THE ENCYCLOPÆDIA BRITANNICA

A DICTIONARY OF ARTS, SCIENCES, LITERATURE AND GENERAL INFORMATION

ELEVENTH EDITION 1911

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ATHENAEUM, a name originally applied in ancient Greece (Ἀθήναιον) to buildings dedicated to Athena, and specially used as the designation of a temple in Athens, where poets and men of learning were accustomed to meet and read their productions. The academy for the promotion of learning which the emperor Hadrian built (about A.D. 135) at Rome, near the Forum, was also called the Athenaeum. Poets and orators still met and discussed there, but regular courses of instruction were given by a staff of professors in rhetoric, jurisprudence, grammar and philosophy. The institution, later called Schola Romana, continued in high repute till the 5th century. Similar academies were also founded in the provinces and at Constantinople by the emperor Theodosius II. In modern times the name has been applied to various academies, as those of Lyons and Marseilles, and the Dutch high schools; and it has become a very general designation for literary clubs. It is also familiar as the title of several literary periodicals, notably of the London literary weekly founded in 1828.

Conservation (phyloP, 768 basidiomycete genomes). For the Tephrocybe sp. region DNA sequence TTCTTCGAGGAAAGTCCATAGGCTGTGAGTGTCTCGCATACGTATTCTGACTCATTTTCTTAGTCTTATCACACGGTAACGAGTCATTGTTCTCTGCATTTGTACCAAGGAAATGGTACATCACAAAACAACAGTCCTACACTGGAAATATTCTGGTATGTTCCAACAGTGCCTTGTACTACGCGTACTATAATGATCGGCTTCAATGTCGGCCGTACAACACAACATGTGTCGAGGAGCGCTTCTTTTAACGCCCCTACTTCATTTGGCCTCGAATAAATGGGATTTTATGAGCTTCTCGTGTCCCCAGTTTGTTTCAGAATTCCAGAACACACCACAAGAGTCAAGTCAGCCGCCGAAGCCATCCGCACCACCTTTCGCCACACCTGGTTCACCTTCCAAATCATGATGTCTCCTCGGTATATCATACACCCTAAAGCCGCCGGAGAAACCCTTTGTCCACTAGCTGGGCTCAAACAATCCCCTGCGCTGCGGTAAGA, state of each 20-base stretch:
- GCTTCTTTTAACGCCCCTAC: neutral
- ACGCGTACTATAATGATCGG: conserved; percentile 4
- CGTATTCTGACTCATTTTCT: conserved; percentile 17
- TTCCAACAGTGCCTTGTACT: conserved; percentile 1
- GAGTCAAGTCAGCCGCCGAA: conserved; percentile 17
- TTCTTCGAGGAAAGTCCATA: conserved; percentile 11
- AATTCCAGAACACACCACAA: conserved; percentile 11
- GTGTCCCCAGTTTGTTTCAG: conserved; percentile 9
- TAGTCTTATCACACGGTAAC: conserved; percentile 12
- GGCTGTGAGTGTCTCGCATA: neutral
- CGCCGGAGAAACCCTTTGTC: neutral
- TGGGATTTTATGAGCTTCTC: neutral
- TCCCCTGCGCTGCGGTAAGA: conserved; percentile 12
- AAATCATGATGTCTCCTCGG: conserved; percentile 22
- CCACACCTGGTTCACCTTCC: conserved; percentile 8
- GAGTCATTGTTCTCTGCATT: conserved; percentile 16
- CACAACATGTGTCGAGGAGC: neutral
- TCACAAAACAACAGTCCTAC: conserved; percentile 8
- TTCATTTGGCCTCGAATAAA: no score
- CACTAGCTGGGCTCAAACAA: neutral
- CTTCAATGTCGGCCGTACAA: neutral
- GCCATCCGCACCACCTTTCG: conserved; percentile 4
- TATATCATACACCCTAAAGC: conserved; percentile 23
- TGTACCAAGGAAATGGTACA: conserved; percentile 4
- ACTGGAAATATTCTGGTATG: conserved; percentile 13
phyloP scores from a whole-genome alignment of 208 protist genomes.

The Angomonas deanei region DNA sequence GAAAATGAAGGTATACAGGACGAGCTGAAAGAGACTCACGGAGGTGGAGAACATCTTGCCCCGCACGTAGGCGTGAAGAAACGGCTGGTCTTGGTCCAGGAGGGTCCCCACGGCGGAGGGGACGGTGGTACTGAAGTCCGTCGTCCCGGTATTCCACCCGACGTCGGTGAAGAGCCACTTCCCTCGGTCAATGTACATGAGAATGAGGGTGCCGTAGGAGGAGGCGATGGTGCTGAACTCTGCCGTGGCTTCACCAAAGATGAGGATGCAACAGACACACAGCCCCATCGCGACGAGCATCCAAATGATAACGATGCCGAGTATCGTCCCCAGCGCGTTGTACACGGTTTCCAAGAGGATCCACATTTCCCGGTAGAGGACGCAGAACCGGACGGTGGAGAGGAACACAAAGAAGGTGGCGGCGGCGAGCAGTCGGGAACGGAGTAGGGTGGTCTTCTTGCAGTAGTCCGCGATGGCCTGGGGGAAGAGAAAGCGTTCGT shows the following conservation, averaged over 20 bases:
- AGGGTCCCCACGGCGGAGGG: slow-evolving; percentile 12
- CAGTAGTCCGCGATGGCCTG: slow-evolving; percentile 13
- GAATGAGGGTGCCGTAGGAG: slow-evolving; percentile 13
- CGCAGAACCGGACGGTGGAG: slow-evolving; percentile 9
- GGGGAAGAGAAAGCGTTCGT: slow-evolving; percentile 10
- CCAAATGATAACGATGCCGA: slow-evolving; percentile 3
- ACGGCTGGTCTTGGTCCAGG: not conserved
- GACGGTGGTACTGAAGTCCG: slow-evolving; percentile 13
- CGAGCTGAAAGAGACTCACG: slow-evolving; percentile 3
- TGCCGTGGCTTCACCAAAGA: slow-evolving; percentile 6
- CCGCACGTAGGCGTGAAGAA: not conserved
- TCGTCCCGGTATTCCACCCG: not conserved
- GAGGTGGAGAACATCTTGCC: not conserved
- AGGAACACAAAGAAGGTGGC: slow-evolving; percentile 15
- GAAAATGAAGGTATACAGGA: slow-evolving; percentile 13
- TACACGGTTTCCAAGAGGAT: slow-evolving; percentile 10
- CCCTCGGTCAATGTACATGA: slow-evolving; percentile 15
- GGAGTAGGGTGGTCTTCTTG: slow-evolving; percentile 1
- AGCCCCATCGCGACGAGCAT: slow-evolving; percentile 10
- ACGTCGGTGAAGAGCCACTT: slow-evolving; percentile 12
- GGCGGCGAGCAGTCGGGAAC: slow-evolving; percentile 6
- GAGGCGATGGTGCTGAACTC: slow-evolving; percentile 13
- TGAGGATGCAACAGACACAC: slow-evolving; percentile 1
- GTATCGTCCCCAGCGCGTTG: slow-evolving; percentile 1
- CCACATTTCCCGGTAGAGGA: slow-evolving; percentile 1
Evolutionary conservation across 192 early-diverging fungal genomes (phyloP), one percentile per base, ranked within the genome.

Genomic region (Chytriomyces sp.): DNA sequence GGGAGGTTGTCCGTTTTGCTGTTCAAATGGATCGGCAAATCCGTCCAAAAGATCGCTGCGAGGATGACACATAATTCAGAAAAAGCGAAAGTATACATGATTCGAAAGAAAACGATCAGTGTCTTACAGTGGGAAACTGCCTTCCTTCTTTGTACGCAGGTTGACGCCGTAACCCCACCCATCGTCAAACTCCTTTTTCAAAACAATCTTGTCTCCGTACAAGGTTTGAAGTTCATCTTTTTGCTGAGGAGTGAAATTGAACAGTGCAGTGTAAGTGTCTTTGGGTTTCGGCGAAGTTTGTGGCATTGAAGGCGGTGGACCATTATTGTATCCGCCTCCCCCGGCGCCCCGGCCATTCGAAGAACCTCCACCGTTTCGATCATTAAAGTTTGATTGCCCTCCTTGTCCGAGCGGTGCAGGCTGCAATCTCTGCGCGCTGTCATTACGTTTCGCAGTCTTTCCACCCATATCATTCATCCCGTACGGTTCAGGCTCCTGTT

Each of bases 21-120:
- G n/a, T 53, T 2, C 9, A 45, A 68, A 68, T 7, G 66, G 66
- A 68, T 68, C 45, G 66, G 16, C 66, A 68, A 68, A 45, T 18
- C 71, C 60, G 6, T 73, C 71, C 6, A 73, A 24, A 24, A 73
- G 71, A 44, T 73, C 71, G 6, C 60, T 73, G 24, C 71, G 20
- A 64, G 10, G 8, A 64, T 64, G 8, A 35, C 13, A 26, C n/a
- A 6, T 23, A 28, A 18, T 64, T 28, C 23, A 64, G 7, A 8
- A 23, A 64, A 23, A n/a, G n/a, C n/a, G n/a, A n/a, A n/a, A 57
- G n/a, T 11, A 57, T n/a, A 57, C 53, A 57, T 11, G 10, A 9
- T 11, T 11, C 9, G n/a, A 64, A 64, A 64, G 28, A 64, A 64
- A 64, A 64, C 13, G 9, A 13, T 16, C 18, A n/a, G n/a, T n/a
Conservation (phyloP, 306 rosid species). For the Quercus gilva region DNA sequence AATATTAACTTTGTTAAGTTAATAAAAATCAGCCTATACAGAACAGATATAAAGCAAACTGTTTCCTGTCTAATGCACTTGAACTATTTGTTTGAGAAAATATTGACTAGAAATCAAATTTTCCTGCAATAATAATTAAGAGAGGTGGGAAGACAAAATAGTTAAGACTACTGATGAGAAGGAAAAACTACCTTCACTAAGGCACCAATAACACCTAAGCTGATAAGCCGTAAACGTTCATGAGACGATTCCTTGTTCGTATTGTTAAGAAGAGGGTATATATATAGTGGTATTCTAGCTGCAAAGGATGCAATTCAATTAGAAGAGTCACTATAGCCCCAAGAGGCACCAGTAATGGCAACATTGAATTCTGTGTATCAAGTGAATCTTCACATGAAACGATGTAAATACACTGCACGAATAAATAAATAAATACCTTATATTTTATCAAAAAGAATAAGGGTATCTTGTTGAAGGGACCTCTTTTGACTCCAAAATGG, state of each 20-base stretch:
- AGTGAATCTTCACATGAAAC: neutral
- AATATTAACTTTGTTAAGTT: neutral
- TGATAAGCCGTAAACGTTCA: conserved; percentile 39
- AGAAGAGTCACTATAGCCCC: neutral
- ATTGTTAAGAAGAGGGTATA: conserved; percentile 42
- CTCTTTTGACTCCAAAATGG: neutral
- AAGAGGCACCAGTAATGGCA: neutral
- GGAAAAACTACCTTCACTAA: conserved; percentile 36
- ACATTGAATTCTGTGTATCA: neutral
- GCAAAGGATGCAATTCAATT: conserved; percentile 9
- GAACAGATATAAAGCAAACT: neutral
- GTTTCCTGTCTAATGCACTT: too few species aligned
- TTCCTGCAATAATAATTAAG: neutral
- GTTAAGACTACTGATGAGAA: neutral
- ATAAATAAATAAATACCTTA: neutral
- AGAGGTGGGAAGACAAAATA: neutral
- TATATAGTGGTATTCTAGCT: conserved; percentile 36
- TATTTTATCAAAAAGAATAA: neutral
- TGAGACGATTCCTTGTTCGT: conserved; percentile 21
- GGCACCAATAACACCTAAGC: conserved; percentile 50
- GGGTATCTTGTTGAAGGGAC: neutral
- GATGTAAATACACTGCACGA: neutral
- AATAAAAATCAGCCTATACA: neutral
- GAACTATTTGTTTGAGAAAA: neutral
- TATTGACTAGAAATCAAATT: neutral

Transcriber's note: A few typographical errors have been corrected. They appear in the text like this, and the explanation will appear when the mouse pointer is moved over the marked passage. Sections in Greek will yield a transliteration when the pointer is moved over them, and words using diacritic characters in the Latin Extended Additional block, which may not display in some fonts or browsers, will display an unaccented version.

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